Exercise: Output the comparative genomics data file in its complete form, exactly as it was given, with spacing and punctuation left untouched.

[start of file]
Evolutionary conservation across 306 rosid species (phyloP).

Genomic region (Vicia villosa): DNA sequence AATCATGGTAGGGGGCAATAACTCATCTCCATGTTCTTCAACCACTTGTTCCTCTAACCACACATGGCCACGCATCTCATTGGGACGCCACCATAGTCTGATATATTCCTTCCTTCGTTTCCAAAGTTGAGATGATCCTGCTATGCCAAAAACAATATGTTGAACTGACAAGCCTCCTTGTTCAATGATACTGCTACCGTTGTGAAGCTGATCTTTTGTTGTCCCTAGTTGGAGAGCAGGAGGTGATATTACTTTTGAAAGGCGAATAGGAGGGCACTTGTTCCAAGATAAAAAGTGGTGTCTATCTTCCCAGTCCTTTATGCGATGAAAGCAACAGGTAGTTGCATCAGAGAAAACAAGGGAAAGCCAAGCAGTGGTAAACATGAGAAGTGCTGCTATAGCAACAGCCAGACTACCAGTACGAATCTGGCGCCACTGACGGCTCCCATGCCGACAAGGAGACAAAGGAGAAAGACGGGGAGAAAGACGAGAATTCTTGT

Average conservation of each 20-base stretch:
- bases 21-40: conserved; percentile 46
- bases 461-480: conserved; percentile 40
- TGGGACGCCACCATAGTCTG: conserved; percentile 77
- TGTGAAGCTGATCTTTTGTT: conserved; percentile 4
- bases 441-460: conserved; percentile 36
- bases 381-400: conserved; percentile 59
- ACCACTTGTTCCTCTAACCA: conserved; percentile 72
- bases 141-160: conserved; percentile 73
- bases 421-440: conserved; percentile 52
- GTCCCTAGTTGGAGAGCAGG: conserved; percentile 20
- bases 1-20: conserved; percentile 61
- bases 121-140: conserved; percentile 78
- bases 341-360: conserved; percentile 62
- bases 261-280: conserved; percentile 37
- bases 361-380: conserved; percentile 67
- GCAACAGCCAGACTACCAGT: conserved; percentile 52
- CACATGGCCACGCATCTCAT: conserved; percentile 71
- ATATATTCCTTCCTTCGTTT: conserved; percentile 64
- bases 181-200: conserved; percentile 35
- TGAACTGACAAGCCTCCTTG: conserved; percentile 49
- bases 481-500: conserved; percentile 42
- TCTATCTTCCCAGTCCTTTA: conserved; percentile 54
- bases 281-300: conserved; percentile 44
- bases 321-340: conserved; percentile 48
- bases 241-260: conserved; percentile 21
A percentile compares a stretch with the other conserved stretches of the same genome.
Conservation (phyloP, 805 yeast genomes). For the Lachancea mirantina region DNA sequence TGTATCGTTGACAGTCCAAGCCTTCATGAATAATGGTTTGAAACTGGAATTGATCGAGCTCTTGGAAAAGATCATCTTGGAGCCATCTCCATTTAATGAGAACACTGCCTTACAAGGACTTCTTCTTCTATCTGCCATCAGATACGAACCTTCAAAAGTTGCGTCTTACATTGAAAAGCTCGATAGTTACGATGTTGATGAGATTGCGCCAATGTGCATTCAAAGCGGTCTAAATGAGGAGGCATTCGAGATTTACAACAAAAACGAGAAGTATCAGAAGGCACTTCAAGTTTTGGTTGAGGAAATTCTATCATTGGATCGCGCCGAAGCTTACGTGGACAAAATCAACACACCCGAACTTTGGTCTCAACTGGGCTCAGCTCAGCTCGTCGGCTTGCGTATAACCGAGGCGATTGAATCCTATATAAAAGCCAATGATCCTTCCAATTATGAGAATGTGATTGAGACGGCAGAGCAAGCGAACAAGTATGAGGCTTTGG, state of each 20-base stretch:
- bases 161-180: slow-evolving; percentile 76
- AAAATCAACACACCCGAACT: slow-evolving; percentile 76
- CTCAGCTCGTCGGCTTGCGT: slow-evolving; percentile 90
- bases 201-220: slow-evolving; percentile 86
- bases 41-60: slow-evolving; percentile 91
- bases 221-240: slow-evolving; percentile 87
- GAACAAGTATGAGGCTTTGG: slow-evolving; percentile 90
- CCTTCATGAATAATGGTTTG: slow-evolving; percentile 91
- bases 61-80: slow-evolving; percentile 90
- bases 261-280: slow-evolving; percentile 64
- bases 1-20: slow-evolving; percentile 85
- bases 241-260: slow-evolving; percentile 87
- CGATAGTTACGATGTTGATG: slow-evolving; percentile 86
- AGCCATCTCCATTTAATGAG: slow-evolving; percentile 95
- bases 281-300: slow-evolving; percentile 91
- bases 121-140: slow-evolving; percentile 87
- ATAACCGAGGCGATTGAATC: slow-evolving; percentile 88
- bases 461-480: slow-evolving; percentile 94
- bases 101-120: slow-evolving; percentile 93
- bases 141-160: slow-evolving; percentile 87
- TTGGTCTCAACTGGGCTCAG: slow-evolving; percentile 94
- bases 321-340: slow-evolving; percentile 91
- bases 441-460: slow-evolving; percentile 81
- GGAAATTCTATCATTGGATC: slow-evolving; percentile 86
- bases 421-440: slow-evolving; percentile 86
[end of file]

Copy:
Evolutionary conservation across 306 rosid species (phyloP).

Genomic region (Vicia villosa): DNA sequence AATCATGGTAGGGGGCAATAACTCATCTCCATGTTCTTCAACCACTTGTTCCTCTAACCACACATGGCCACGCATCTCATTGGGACGCCACCATAGTCTGATATATTCCTTCCTTCGTTTCCAAAGTTGAGATGATCCTGCTATGCCAAAAACAATATGTTGAACTGACAAGCCTCCTTGTTCAATGATACTGCTACCGTTGTGAAGCTGATCTTTTGTTGTCCCTAGTTGGAGAGCAGGAGGTGATATTACTTTTGAAAGGCGAATAGGAGGGCACTTGTTCCAAGATAAAAAGTGGTGTCTATCTTCCCAGTCCTTTATGCGATGAAAGCAACAGGTAGTTGCATCAGAGAAAACAAGGGAAAGCCAAGCAGTGGTAAACATGAGAAGTGCTGCTATAGCAACAGCCAGACTACCAGTACGAATCTGGCGCCACTGACGGCTCCCATGCCGACAAGGAGACAAAGGAGAAAGACGGGGAGAAAGACGAGAATTCTTGT

Average conservation of each 20-base stretch:
- bases 21-40: conserved; percentile 46
- bases 461-480: conserved; percentile 40
- TGGGACGCCACCATAGTCTG: conserved; percentile 77
- TGTGAAGCTGATCTTTTGTT: conserved; percentile 4
- bases 441-460: conserved; percentile 36
- bases 381-400: conserved; percentile 59
- ACCACTTGTTCCTCTAACCA: conserved; percentile 72
- bases 141-160: conserved; percentile 73
- bases 421-440: conserved; percentile 52
- GTCCCTAGTTGGAGAGCAGG: conserved; percentile 20
- bases 1-20: conserved; percentile 61
- bases 121-140: conserved; percentile 78
- bases 341-360: conserved; percentile 62
- bases 261-280: conserved; percentile 37
- bases 361-380: conserved; percentile 67
- GCAACAGCCAGACTACCAGT: conserved; percentile 52
- CACATGGCCACGCATCTCAT: conserved; percentile 71
- ATATATTCCTTCCTTCGTTT: conserved; percentile 64
- bases 181-200: conserved; percentile 35
- TGAACTGACAAGCCTCCTTG: conserved; percentile 49
- bases 481-500: conserved; percentile 42
- TCTATCTTCCCAGTCCTTTA: conserved; percentile 54
- bases 281-300: conserved; percentile 44
- bases 321-340: conserved; percentile 48
- bases 241-260: conserved; percentile 21
A percentile compares a stretch with the other conserved stretches of the same genome.
Conservation (phyloP, 805 yeast genomes). For the Lachancea mirantina region DNA sequence TGTATCGTTGACAGTCCAAGCCTTCATGAATAATGGTTTGAAACTGGAATTGATCGAGCTCTTGGAAAAGATCATCTTGGAGCCATCTCCATTTAATGAGAACACTGCCTTACAAGGACTTCTTCTTCTATCTGCCATCAGATACGAACCTTCAAAAGTTGCGTCTTACATTGAAAAGCTCGATAGTTACGATGTTGATGAGATTGCGCCAATGTGCATTCAAAGCGGTCTAAATGAGGAGGCATTCGAGATTTACAACAAAAACGAGAAGTATCAGAAGGCACTTCAAGTTTTGGTTGAGGAAATTCTATCATTGGATCGCGCCGAAGCTTACGTGGACAAAATCAACACACCCGAACTTTGGTCTCAACTGGGCTCAGCTCAGCTCGTCGGCTTGCGTATAACCGAGGCGATTGAATCCTATATAAAAGCCAATGATCCTTCCAATTATGAGAATGTGATTGAGACGGCAGAGCAAGCGAACAAGTATGAGGCTTTGG, state of each 20-base stretch:
- bases 161-180: slow-evolving; percentile 76
- AAAATCAACACACCCGAACT: slow-evolving; percentile 76
- CTCAGCTCGTCGGCTTGCGT: slow-evolving; percentile 90
- bases 201-220: slow-evolving; percentile 86
- bases 41-60: slow-evolving; percentile 91
- bases 221-240: slow-evolving; percentile 87
- GAACAAGTATGAGGCTTTGG: slow-evolving; percentile 90
- CCTTCATGAATAATGGTTTG: slow-evolving; percentile 91
- bases 61-80: slow-evolving; percentile 90
- bases 261-280: slow-evolving; percentile 64
- bases 1-20: slow-evolving; percentile 85
- bases 241-260: slow-evolving; percentile 87
- CGATAGTTACGATGTTGATG: slow-evolving; percentile 86
- AGCCATCTCCATTTAATGAG: slow-evolving; percentile 95
- bases 281-300: slow-evolving; percentile 91
- bases 121-140: slow-evolving; percentile 87
- ATAACCGAGGCGATTGAATC: slow-evolving; percentile 88
- bases 461-480: slow-evolving; percentile 94
- bases 101-120: slow-evolving; percentile 93
- bases 141-160: slow-evolving; percentile 87
- TTGGTCTCAACTGGGCTCAG: slow-evolving; percentile 94
- bases 321-340: slow-evolving; percentile 91
- bases 441-460: slow-evolving; percentile 81
- GGAAATTCTATCATTGGATC: slow-evolving; percentile 86
- bases 421-440: slow-evolving; percentile 86